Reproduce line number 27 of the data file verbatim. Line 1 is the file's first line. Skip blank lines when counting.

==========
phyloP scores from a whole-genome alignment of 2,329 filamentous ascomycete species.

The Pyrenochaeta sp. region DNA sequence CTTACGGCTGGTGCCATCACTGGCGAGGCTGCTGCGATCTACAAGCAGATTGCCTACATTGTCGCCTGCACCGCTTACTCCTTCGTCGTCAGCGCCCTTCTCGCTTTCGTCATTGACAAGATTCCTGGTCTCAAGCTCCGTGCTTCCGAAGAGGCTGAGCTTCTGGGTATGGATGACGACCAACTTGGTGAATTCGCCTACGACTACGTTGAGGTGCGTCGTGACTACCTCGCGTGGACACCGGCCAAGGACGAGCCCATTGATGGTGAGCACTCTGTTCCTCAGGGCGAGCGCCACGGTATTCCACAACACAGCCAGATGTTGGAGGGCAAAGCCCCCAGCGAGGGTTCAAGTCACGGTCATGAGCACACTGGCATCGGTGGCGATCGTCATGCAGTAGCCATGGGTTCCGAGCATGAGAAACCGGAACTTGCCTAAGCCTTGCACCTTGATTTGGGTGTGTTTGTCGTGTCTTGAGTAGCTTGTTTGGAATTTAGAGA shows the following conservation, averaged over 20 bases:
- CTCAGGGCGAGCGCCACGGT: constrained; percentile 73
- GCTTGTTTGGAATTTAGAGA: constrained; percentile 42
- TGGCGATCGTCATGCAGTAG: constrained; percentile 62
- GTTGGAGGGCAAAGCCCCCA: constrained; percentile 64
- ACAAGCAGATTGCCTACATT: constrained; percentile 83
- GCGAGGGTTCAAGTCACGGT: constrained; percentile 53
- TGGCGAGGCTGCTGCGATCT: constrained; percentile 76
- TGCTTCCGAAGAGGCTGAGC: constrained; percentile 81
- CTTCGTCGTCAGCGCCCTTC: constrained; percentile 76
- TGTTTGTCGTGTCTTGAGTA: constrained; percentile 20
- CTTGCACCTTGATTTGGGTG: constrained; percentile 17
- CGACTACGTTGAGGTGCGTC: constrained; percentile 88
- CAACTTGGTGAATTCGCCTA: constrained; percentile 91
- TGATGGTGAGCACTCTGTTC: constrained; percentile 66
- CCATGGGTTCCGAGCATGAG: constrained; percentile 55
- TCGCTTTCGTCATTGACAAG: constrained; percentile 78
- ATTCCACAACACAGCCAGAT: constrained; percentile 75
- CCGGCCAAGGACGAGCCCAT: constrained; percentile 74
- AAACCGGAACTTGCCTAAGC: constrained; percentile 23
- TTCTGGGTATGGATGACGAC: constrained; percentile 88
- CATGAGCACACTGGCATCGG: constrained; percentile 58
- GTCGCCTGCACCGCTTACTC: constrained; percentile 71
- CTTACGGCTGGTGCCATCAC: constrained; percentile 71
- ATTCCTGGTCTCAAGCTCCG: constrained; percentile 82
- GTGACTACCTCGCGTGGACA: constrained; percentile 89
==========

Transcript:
- GTGACTACCTCGCGTGGACA: constrained; percentile 89